Charles Bukowski: Storm for the Living and the Dead

Before selecting Charles Bukowski’s Storm for the Living and the Dead from my local library’s book shelves, I don’t recall having read anything written by him.  I may have,  but if I did read something by him, I didn’t take any particular note of it.  And there wasn’t very much in Storm for the Living and the Dead that would send me looking for more.

The poems in this collection project an image of Bukowski as a “hard mouthed”, vulgar man.  Tough, drunk and largely insensitive.  And that he may have been – I don’t know. But I don’t really care to know because there aren’t many revelations of the human experience and spirit to be found in the collection. I’m left with a reaction that I really don’t need to delve deeper.  There probably isn’t a deeper.  Perhaps Bukowski was mawkishly putting on a kind of Falstaff disguise.  And perhaps that is Bukowski’s value as a poet.

Perhaps contrasting himself to Bukowski was how Frederick Seidel might have come to view himself as a literary figure of merit.  This pair of American poets do present a contrast of superficial aesthetics.  But beneath the rumpled sport-jacket on the one hand and the bespoke suit on the other, I’m not sure there’s much to separate them.   It is terrific, though, that poets of the past can provide such rich demonstration that the past can be just as seedy as the present.  Tonic for that notion that there were “good old days” to be sentimental for.

There were moments in the book that I found interesting.  I enjoyed Bukowski’s Image result for charles Bukowski uncollectedconfession about carrying around Ezra Pound‘s Cantos for longer periods of time (without actually reading them) than younger poets can claim to have done.   The familiar phrased “now that Ezra has died” suggests a familiarity within poetry….that Pound, Bukowski and even the informed reader are all part of the same family.  It was a moment in the book which raised its head above most of the rest of the muck.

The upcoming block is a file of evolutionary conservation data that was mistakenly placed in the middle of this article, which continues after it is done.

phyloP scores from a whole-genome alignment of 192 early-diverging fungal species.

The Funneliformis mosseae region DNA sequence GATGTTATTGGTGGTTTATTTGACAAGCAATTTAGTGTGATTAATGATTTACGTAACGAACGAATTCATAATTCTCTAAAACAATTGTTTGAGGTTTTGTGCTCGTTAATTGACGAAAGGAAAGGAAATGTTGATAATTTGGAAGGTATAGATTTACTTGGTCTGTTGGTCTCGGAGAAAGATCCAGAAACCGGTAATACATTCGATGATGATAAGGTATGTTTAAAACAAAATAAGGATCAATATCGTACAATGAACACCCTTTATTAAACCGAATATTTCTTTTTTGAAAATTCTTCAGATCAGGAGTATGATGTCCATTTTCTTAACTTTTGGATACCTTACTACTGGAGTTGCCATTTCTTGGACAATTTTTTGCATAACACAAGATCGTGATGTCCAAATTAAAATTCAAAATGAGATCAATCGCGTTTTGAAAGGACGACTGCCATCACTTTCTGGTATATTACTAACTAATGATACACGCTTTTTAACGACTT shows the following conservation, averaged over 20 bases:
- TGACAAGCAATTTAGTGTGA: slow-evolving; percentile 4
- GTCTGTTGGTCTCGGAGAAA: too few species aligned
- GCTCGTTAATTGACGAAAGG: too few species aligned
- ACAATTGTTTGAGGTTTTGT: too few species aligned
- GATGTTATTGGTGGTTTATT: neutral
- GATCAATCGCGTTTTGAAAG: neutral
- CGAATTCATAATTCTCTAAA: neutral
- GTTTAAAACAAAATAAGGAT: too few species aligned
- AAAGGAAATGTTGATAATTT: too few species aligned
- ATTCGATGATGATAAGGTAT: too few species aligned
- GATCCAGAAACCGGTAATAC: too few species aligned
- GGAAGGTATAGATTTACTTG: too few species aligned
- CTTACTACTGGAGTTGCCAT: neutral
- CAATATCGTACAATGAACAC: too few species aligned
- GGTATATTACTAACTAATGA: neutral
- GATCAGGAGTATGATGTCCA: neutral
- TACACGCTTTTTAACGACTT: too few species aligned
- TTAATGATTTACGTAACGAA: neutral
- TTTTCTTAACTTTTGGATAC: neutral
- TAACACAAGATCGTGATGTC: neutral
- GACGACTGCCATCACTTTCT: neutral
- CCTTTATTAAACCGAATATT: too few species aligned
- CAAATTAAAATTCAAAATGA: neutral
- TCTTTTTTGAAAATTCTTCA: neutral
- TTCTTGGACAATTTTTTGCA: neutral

I found his musings (pg. 241) to be rather reminiscent of Blake’s Proverbs of Hell.  It shouldn’t be surprising to find a claim to wisdom in a collection like this.  Normally a comparison to Blake would be a sign of regard.  In this case, however, it is only an observation that further elevates Blake in my esteem.  I’ve seen conceptual imitations of the Proverbs of Hell, but I  haven’t seen any innovations that actually improved on what Blake wrote.

Having read the book cover-to-cover, I was glad to put this collection to the side. I had a similar feeling after reading Seidel’s collected works.  I didn’t even waste the time required to finish Pound’s Cantos.

HarperCollins says the book is “A timeless selection of some of Charles Bukowski’s best unpublished and uncollected poems.”.  I’m not so sure about the argument of being timeless.  If it is a sample of Bukowski’s best, I’ll leave the rest of the Bukowski canon to those who will show appreciation.

All of this being said….the most encouraging thing that I’ve learned from Seidel, Bukowski, and even Pound, is that a poet must persevere in the writing.  The top priority for any writer should always be the writing.  If I’m not writing…what am I doing?



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